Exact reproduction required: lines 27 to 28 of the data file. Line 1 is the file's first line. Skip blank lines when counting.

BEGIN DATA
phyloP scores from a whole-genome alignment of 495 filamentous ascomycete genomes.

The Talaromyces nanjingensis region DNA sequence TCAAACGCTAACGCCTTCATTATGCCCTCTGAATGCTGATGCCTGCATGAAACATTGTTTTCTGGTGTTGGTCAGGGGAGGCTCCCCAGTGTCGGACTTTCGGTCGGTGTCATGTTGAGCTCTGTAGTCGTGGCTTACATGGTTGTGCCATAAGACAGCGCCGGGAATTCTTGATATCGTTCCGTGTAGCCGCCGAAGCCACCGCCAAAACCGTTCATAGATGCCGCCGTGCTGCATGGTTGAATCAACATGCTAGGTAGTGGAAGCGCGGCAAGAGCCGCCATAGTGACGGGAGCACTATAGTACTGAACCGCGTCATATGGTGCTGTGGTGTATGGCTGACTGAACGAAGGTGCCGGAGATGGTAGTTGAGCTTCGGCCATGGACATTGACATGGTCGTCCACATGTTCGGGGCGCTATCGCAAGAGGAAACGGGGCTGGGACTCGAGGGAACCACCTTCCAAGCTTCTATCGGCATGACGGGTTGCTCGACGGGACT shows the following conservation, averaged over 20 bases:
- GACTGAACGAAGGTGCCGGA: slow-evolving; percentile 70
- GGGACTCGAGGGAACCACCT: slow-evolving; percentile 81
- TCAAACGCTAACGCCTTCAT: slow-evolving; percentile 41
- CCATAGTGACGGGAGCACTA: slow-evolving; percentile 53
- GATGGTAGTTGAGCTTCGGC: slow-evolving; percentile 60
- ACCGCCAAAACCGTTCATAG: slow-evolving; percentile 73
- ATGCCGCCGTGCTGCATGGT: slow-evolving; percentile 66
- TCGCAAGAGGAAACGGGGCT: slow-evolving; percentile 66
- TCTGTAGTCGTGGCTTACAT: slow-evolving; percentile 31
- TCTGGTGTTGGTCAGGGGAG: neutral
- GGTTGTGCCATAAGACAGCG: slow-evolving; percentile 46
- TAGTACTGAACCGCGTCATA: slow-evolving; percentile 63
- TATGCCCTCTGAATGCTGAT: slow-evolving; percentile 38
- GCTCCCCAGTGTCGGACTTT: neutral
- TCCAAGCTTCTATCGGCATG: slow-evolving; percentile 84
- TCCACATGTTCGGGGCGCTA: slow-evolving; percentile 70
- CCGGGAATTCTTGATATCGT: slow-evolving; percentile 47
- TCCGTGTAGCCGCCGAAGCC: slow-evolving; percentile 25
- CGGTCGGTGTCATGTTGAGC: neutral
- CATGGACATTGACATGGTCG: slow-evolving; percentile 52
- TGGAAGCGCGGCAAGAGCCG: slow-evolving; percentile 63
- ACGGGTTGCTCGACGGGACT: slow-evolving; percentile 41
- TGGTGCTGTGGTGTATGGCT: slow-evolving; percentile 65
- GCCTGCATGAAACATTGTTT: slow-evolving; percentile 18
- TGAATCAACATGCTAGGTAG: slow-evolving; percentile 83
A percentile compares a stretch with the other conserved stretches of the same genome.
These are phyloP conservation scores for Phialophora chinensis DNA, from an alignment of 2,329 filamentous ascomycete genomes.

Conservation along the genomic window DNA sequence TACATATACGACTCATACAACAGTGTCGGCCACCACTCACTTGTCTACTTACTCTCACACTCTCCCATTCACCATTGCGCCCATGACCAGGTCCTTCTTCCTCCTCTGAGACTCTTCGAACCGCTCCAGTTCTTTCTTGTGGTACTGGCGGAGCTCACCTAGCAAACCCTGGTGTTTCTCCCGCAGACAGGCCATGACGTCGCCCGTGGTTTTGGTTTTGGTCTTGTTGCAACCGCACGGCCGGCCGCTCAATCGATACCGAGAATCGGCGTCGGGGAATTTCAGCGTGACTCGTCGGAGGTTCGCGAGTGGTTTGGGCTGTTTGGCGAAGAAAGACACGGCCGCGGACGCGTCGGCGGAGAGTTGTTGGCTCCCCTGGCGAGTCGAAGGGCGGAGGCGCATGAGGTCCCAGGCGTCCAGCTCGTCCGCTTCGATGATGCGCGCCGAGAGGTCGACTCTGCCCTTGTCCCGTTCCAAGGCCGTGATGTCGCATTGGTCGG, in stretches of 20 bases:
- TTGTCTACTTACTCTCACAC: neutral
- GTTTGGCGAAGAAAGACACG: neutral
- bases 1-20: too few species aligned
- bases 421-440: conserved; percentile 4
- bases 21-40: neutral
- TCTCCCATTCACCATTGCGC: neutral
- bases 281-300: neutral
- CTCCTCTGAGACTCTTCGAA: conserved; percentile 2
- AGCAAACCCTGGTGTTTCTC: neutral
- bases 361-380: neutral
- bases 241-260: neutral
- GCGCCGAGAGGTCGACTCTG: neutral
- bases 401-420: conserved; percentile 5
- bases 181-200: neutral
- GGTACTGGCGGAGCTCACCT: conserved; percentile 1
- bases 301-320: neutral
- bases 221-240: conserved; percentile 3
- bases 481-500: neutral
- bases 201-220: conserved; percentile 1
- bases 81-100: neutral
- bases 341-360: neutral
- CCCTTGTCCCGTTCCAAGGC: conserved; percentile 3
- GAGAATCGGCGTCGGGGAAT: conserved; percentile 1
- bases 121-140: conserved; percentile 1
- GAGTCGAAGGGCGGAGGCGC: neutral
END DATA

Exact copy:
- TGAATCAACATGCTAGGTAG: slow-evolving; percentile 83
A percentile compares a stretch with the other conserved stretches of the same genome.